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Lyme Arthritis: A Small Piece Of The Larger Autoimmunity Puzzle
View IssueArth Rheum.Arth Rheum. Nature Rev Rheum.J Am Acad Orthop Surg.Curr Opin Rheumatol. J Clin Invest.Ann Intern Med. Disclosures: We were unable to process your request. Please try again later. If you continue to have this issue please contact .
Spotting and managing early Lyme disease can be easy: Just look for the bullseye. But when the rash goes away and the infection remains untreated for a prolonged period, Lyme arthritis can develop. That is when the real challenges begin.
To be fair, even Lyme arthritis can be easily recognizable, according to Robert Kalish, MD, rheumatologist and director of rheumatology education at Tufts Medical Center. Lyme arthritis is generally going to be a swollen knee in around 90% of patients, he told Healio Rheumatology.
Clinically, the knee or knees have a large effusion even after joint aspiration,Cassandra Calabrese, DO, of the department of rheumatologic and immunologic disease at the Cleveland Clinic, added.
Calabrese noted that the remainder of cases can manifest as persistent or intermittent pain and swelling in other larger joints, such as the shoulders, ankles or elbows. It can go on for years, generally being more persistent than intermittent, she said.
Beyond the Bullseye
Rheumatologists have played a pivotal role in the story of Lyme disease since it was first discovered by Steere in 1976, following an outbreak of juvenile arthritis or arthritis of unknown cause in Lyme, Connecticut.
Robert Kalish, MD,
Early Symptoms And Signs Of Lyme Disease
You can expect a small, red bump on the site of your bite, or where you removed the tick from, and this will resolve within a day or two. This is to be expected after being bitten by any insect, and it in itself is not an indicator that you have Lyme disease.
However, if you have been infected, you can expect the following within a month or so:
- Flu-like symptoms. Early-stage Lyme disease can present as chills, fever, fatigue body aches, stiff neck, headache and other flu-like symptoms.
- Rash development. Between three and 30 days after an infected tick bites you, you may see a rash that looks like a bulls eye. This will expand over days, and it can grow to as many as 11 to 12 inches across. It is usually not painful or itchy.
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Key Points For Healthcare Providers
What Can Be Done To Prevent Lyme Disease
The best prevention of Lyme disease is through awareness. Generally, ticks cannot jump or fly onto a person. They wait in vegetation and cling to animals and humans when they brush by. When in a potentially tick-infested habitat take special care to prevent tick bites, such as wearing light-colored clothing and tucking pants into socks and shirt into pants. Check after every 2 to 3 hours of outdoor activity for ticks on clothing or skin. Brush off any ticks on clothing or skin before skin attachment occurs. A thorough check of body surfaces for attached ticks should be done at the end of the day. If removal of attached ticks occurs within 36 hours, the risk of tick-borne infection is minimal. For proper tick removal, please watch the video at Tick removal. A vaccine for Lyme disease is not currently available.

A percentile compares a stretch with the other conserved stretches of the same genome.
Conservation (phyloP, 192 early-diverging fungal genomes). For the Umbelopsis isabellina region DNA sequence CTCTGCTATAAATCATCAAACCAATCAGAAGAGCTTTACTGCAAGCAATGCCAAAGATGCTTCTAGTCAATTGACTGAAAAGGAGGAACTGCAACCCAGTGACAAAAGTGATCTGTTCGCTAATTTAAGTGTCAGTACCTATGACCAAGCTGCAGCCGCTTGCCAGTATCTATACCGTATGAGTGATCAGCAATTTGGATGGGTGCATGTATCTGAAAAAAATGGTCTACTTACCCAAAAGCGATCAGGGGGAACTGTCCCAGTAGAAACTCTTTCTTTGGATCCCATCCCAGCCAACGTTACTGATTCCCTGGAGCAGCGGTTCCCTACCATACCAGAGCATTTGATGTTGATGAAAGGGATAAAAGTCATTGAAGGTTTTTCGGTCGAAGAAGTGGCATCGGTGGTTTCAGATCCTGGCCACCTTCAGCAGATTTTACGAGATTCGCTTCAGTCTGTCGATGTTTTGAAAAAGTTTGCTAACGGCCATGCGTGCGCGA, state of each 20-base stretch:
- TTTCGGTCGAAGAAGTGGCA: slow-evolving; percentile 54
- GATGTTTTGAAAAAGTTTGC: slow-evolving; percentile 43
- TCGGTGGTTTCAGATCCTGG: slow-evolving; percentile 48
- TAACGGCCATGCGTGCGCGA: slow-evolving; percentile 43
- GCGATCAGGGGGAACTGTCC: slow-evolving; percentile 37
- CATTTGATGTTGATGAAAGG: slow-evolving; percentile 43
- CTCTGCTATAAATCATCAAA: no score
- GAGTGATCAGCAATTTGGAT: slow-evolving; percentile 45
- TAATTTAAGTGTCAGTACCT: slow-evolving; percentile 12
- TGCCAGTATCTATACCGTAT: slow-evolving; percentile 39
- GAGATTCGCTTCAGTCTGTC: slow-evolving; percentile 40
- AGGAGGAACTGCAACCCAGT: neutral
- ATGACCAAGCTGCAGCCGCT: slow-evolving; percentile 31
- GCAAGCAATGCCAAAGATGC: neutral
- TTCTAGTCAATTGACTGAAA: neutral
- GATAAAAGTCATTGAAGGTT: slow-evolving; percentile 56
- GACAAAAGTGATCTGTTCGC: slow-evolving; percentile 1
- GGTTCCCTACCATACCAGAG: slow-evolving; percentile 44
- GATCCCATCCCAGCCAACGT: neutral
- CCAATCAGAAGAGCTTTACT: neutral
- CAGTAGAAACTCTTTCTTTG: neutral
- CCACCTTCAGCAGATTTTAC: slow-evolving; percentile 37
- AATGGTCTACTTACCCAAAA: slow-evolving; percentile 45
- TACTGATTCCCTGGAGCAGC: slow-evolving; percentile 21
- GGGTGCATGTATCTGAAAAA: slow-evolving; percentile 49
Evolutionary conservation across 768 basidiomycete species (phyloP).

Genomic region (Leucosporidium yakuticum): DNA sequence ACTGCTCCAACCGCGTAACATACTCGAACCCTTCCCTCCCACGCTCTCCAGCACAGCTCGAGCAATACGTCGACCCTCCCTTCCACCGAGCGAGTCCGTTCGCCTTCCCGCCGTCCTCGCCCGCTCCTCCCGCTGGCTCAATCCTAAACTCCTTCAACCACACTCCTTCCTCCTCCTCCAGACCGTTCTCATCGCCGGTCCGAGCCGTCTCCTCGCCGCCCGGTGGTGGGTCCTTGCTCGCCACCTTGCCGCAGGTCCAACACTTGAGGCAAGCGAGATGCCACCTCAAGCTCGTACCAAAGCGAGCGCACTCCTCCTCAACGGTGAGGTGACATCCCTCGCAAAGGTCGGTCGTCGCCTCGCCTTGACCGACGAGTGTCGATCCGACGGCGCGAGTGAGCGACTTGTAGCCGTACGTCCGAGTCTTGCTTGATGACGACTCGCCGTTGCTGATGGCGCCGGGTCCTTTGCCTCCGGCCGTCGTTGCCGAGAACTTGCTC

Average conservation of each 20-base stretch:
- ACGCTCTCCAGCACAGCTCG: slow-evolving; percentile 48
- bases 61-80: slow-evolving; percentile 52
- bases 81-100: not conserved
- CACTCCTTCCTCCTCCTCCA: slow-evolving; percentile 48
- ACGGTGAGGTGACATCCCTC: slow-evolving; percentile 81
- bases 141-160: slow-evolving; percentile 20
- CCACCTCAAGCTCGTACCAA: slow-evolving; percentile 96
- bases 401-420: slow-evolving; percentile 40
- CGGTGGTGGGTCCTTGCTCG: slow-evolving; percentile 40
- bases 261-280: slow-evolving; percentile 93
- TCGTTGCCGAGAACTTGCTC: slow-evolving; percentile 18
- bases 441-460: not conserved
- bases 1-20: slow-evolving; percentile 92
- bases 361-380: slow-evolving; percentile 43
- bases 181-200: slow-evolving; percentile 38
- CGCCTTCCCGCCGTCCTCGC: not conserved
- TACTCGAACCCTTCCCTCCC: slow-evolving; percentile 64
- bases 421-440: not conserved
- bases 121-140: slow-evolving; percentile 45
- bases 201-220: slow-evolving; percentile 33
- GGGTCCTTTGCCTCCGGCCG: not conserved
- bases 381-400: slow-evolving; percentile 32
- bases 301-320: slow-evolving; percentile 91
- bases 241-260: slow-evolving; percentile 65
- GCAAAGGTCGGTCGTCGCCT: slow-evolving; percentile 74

Insect repellents can be effective at reducing bites from ticks that can spread disease. If you decide to use a repellent, use only what and how much you need for your situation. More information on repellents can be found at Environmental Protection Agency – insect-repellents.
Domestic animals can carry ticks into areas where you live so it is important to check pets for ticks before they enter the home.
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Who Gets Lyme Disease
Lyme disease can affect people of any age. People who spend time outdoors in activities such as camping, hiking, golfing, or working or playing in grassy and wooded environments are at increased risk of exposure. The chances of being bitten by a deer tick are greater during times of the year when ticks are most active. Ticks can be active any time the temperature is above 45° F. Young deer ticks, called nymphs, are active from mid-May to mid-August and are about the size of poppy seeds. Adult ticks are most active from March to mid-May and from mid-August to November and are about the size of sesame seeds. Both nymphs and adults can spread Lyme disease. Infected deer ticks can be found throughout New York State.
Synovial Fluid Analysis Imaging And Other Tests
On presentation, joint aspiration is usually done for diagnostic purposes to rule out the presence of other arthritides such as crystalline arthropathy or staphylococcal septic arthritis. Joint fluid white cell counts are usually inflammatory in the range , but cell counts as low as 500 or as high as 100,000 cells/mm3 have been reported.3 Although tests for rheumatoid factor or antinuclear antibodies typically yield negative results, antinuclear antibodies in low titer may be detected. Peripheral white blood cell counts are usually within the normal range, but inflammatory markers, such as ESR and CRP, may be elevated. Imaging studies are not required for diagnosis or are not typically performed. The major reason for imaging studies in Lyme arthritis is when there are concerns for alternative diagnoses.
In patients with Lyme arthritis, plain films, MRI scanning or ultrasound typically show non-specific joint effusions, while MRI studies utilizing contrast dye, may display synovial thickening or enhancement. In adult patients, imaging studies may show co-incidental degenerative changes or chronic mechanical injuries, but these abnormalities would not be expected to cause significant synovitis or inflammation. Lyme arthritis is not rapidly erosive, but with longer arthritis durations, joint damage can be seen on radiographic studies.32 Finally, MRI scanning may be useful in the planning of synovectomies by determining the extent of synovitis within the joint.